Guernsey Press

The lost gardens of St Martin’s

When Rohan Thorn inherited her father’s St Martin’s property last year, it came with an acre-and-a quarter of overgrown garden and a promise to try to return the once stunning site it to its former glory. It seemed like a daunting project, but she soon discovered that Harold Dally had not only bequeathed her his garden but also his passion for horticulture...

Rohan Thorn in the garden she inherited. (Picture by Peter Frankland, 24182289)

IN JUNE 2018, I inherited an acre-and-a-quarter of neglected (through no fault of my father’s) and overgrown garden. That was the start of my journey and the awakening of a passion for gardening – a passion that has seen me through some sad times and led me to a deeper understanding of my father.

In the weeks preceding his death, Dad apologised several times for the state of the garden, telling me I was going to have my work cut out, and telling me to get help from Simon Tostevin (Dad’s long-term friend, collaborator and go-to gardening muscle). I promised Dad I would sort it – and this is a promise I am working hard to keep.

When we moved in to Val au Vallee in 1966, the garden consisted of a large field with some mature trees and a huge amount of brambles – a blank canvas which Dad spent the next half a century developing it into a garden filled with interesting plants, shrubs and trees. Over the years, Dad worked tirelessly, planting, weeding and removing that which no longer fitted his vision of how it should be. I used to be horrified when I visited to find a favourite tree had been removed and something new now grew in its place. Dad always said a garden should not stand still, but should be constantly changing and evolving. I now appreciate this statement as I make tough decisions involving chainsaws and diggers.

The garden is not an easy one to deal with, being on a slope with only stepped access to the main plot.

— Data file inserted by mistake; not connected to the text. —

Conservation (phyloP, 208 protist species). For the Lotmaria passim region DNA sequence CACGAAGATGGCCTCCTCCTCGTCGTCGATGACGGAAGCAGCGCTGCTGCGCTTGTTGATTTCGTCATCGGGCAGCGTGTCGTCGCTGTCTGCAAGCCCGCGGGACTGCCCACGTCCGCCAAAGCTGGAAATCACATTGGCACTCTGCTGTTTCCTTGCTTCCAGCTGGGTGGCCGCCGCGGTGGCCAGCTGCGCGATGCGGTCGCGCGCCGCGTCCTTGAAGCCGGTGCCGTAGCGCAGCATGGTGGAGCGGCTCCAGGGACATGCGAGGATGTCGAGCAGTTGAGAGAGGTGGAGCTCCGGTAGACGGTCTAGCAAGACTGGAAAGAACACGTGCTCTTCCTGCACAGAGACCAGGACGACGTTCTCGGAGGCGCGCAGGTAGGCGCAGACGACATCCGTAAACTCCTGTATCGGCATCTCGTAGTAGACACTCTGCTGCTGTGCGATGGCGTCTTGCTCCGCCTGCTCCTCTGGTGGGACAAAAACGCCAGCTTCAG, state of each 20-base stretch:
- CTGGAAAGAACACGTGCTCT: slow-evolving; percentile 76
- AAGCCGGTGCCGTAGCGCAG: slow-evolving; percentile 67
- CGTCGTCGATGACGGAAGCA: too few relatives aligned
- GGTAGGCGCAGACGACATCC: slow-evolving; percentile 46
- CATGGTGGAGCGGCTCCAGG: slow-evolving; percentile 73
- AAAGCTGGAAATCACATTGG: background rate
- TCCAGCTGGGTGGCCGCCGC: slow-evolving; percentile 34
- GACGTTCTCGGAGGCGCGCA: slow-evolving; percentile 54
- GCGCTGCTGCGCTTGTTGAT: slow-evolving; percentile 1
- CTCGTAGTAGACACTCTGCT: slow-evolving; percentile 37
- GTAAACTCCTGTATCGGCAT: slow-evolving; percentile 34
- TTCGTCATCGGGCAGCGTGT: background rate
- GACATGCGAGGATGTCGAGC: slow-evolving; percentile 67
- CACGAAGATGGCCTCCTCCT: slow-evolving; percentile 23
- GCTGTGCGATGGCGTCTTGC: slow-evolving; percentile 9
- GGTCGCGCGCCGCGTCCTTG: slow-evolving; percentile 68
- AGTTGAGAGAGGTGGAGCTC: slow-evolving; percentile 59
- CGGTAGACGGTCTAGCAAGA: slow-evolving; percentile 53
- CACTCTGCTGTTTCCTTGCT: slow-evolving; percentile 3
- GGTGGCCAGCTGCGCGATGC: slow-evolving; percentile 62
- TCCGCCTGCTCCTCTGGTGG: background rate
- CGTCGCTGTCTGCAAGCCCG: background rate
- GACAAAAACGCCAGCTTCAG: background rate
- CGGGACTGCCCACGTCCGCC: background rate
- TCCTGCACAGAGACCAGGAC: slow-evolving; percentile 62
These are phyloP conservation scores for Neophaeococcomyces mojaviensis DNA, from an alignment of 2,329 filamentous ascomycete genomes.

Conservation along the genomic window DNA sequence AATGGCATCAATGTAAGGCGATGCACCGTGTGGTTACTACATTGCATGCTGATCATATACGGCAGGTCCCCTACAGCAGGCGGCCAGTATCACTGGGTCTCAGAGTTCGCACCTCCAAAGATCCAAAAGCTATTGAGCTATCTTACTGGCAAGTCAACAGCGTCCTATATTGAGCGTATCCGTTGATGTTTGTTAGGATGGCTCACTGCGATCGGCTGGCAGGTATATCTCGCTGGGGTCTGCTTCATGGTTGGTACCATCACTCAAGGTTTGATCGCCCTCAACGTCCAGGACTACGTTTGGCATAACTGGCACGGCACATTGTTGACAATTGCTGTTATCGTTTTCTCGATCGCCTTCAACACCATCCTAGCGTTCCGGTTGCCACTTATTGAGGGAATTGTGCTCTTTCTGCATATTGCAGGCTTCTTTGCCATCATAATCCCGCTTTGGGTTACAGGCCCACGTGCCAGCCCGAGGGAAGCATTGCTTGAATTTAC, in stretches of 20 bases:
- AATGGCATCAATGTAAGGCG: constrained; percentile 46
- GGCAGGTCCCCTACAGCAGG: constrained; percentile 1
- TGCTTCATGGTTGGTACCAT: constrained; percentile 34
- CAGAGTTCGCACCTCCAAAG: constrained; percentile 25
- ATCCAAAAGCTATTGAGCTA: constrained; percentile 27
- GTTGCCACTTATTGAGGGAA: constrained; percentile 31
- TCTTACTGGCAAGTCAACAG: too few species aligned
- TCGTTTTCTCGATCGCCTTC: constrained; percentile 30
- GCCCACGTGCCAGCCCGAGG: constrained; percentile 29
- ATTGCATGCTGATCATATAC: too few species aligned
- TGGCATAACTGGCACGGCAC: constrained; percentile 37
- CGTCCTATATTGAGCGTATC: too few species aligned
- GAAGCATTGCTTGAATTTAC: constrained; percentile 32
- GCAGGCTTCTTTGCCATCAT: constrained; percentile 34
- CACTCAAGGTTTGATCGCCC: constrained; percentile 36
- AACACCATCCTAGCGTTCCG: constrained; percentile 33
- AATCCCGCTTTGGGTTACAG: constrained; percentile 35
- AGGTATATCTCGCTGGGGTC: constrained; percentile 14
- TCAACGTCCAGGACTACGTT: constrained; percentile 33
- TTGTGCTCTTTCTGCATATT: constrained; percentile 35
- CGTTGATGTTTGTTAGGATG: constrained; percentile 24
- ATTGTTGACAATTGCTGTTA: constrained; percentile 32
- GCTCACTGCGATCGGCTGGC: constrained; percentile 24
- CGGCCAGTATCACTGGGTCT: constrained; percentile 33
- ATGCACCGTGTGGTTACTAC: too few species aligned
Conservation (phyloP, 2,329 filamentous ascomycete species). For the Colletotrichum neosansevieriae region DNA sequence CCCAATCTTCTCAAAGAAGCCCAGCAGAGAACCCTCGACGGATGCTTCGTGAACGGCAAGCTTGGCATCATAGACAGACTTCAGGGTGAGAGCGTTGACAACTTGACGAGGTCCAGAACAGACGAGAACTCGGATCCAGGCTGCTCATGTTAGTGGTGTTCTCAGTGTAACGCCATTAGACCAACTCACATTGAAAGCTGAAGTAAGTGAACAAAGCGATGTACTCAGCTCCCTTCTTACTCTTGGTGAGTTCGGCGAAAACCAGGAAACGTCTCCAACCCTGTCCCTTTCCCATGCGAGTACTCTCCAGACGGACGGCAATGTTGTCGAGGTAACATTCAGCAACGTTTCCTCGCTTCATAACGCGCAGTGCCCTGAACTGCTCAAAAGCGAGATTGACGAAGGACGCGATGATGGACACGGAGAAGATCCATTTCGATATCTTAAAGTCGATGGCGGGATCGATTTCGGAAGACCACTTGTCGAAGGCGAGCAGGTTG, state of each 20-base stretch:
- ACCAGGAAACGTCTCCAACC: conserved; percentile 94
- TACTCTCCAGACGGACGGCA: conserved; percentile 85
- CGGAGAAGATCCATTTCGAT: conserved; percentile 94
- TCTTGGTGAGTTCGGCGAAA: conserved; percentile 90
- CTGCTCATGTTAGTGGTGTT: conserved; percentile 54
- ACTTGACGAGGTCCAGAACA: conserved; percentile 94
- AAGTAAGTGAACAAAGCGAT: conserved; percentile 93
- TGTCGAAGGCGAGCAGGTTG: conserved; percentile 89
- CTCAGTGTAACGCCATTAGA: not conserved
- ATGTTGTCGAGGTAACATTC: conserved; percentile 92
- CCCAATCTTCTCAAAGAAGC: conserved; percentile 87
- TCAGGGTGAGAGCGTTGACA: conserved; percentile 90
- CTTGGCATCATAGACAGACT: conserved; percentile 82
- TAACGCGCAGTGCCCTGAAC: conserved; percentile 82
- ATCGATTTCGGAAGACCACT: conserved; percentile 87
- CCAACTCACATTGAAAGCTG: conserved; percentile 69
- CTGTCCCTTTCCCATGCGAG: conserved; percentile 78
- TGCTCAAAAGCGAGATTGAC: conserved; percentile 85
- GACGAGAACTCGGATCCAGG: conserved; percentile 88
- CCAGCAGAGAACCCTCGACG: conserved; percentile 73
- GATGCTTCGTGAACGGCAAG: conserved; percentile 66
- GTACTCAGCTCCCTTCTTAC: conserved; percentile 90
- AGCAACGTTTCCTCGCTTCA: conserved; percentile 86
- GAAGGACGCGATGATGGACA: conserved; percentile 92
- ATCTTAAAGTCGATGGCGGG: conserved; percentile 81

There used to be a bonfire area, which undoubtedly made the autumn clear-up much easier. Now this area has been planted, it has been a challenge to dispose of green waste and has necessitated many trips to Chouet and the collection of numerous one-tons. I even started taking my tablet to Chouet on my green-waste runs, armed with before and after photographs in case I was accused of running a gardening business.

A chance conversation at the Nerine Festival led to Plant Heritage taking an interest in the garden, with regular visits now taking place so they can photograph the seasonal changes. Their expertise and words of encouragement have been invaluable as I make decisions about what to keep and where to regenerate.

My childhood friend Christine has been able to provide valuable insights into some of the changes made over the years, as she has been a regular visitor for plant swaps with Dad. And Simon has become my go-to person, as someone who has been involved in the garden for many years, as Dad’s friend, as well as the person who undertook the heavier tasks in later years when Dad was no longer able.

Simon knows the garden, he knows what’s in it, he knows why things have been done and he understands the changes I want to make, as well as suggesting changes I had not considered. Having people like this onside makes the job so much more like the legacy project I wanted it to be.

Harold Dally in his garden in 2013. (Picture by Steve Sarre, 24119896)

I found photographs of how the garden used to look in its prime, and stuck these on the pantry door as a daily reminder of what I am aiming for. I found planting plans for the numerous camellias dotted around the garden, which has helped with identification. And I found Dad’s handwritten notes, slipped between the pages of his many books, and have used these to work out what has been planted where. I now have a folder named ‘Garden Restoration’, which gets fatter the more I find and the more I do.